As the nights get cooler and a large chunk of the summer is behind us, we start to contemplate the challenge of resuming our usual routine after being set adrift for a few months. Not surprisingly, the mere thought of wrenching ourselves from a responsibility-free existence can elicit groans of resistance.


But while any change can be tricky to navigate, getting back into the swing of things can be exciting and fun rather than laborious or even tortuous, depending how you prepare the ground.


Here are some tips to turn this daunting prospect into something students will take in their stride, if not welcome with open arms:


Sharpening focus

  • Before the start of the school term, practise the art of concentration by introducing light but gentle thought-provoking games, such as Articulate, Hedbanz, Who Knows Where or the tried and tested Trivial Pursuit, not to mention chess and bridge, the latter a game played regularly by Microsoft founder Bill Gates and described by author W. Somerset Maugham as “the most entertaining and intelligent card game the wit of man has so far devised.”


  • Start structuring your day and get into a routine. This does not have to mirror the school routine. In fact, it can revolve around physical and leisure activities, as long as it helps to rebuild stamina and self-discipline.


  • Get the intellectual juices flowing again by organising a family ‘field trip’ to a local science museum or an art gallery, setting a task beforehand to keep the visit active. However simple, this kind of involvement can trigger a thirst for knowledge.


Goals: the sky’s the limit

  • Whatever your personal best, it can always be improved on. This applies to sport and other activities too. A degree of foreknowledge about the year’s syllabus can help make objectives more specific, enabling eager beavers to anticipate trouble spots and research or simply mull over areas of particular interest. Keeping one step ahead helps to allay any academic anxiety as the chances of a better outcome, though not guaranteed, are definitely increased.


Let’s get organised!

  • There is nothing like a cosy, inviting environment to make homework or swotting less tedious and more productive. Turn a corner of your room into the control ship for engineering your future, furnishing it with attractive stationery that will promote efficiency. Then take charge.


  • Keep a diary for ticking off achievements.


Keeping it fresh

  • School is not exclusively about studying, of course. The social element coupled with activities that will develop other skills and talents are also significant. Students are more likely to feel eager to start the term if they sign up to a new activity that they have either always wanted to do. Discussing what this might be can whet their appetite for the new school year as the possibilities spring to life before them.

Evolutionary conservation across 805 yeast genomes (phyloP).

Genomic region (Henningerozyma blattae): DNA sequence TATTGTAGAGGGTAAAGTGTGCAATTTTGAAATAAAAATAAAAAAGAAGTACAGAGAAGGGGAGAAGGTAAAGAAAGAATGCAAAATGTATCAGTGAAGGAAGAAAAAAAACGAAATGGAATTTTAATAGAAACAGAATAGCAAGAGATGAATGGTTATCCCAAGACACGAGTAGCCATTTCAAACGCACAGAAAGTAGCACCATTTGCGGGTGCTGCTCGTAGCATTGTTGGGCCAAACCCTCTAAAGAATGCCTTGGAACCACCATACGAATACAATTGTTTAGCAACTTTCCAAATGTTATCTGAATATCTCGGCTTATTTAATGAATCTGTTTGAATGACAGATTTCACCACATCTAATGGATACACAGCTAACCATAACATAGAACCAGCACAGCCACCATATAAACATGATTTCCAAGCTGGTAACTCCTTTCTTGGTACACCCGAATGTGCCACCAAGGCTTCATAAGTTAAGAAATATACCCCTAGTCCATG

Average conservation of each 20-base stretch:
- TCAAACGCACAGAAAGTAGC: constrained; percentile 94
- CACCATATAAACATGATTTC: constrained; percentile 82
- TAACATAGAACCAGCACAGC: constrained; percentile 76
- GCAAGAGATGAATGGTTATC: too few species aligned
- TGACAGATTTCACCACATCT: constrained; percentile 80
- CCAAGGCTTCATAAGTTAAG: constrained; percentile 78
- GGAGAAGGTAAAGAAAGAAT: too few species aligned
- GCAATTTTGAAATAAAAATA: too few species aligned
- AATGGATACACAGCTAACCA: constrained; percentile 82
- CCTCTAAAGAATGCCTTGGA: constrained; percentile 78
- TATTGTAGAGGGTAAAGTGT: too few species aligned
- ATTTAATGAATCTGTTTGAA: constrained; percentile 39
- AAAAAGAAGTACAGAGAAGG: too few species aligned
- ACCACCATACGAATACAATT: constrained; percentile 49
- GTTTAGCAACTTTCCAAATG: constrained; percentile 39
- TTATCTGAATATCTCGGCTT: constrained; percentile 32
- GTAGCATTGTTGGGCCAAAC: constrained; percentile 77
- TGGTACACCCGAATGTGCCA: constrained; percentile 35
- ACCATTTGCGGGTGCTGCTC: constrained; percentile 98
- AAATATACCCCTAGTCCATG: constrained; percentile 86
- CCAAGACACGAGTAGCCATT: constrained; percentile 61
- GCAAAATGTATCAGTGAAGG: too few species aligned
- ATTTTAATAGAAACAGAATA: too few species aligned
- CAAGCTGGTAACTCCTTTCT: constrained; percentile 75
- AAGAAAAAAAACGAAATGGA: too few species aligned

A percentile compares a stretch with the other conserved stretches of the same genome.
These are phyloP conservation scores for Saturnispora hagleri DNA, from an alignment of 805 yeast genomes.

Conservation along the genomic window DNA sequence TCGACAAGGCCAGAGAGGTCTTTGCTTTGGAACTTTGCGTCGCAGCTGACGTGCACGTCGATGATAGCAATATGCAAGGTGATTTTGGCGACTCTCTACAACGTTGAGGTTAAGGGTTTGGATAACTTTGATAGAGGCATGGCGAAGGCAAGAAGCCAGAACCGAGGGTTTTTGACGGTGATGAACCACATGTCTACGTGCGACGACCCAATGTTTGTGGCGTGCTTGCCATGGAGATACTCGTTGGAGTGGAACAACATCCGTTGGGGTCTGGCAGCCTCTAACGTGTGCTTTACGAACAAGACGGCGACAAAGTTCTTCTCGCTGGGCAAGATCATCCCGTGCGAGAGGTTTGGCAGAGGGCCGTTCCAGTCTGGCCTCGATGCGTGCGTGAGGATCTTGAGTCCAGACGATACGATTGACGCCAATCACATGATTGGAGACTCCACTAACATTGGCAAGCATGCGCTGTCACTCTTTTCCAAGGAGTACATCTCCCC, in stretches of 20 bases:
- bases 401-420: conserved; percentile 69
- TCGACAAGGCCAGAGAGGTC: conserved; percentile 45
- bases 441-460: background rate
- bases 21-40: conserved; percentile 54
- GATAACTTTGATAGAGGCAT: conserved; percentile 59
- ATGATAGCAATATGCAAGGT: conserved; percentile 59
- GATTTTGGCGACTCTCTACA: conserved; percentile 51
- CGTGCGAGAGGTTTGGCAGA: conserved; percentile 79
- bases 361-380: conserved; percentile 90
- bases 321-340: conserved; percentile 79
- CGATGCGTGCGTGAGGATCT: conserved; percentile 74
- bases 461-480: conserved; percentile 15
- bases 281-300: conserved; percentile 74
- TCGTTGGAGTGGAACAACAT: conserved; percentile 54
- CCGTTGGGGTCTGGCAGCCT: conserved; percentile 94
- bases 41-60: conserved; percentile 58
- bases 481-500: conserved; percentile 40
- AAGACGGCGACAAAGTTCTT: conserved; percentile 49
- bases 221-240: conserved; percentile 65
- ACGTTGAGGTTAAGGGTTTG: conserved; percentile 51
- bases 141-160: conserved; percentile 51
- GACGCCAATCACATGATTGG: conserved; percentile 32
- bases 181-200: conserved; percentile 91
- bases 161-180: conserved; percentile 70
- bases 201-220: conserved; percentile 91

In the loop

  • For students who have been out of touch with their school friends over the holidays, hooking up in the final weeks or days before term can help pave the way for a softer landing as term time kicks off.


Tackling nerves

Anxiety is a very normal human emotion and one that thrives if given too much attention but also if it’s ignored. Expressing anxiety and having it listened to can help to diffuse it. According to psychotherapist Erin Leonard, author of

How to Raise a Secure Child, Parenting with Empathy, “The recipe for helping a child with their back-to-school worries is simple. Contrary to popular opinion, it does not require elaborate discussions about feelings, nor does it necessitate the parent to do any strategising, fixing, or problem-solving. The requirements for raising an un-anxious child include empathetic listening and reassurance.”


  • A lack of sleep will often fuel anxiety. Getting up a little earlier every day in the last few weeks/days of the holidays will make it easier to bring bedtime forward.


Teachers at King’s are experts at creating a welcoming, comfortable environment that works to soothe anxious minds. As Paula Parkinson, Head of Primary at King’s College, Madrid, points out: “There’s an atmosphere around the school of caring for one another that is very unique to King’s. The relationships among the staff are very strong and the relationships between the pupils and the staff are equally so. Because of the structures and the way we work, we still know the students really well and this community feel comes through very strongly, despite the growth of the school.”


According to English teacher, Paul McNally, at King’s College, Madrid, this supportive environment is jealously guarded.

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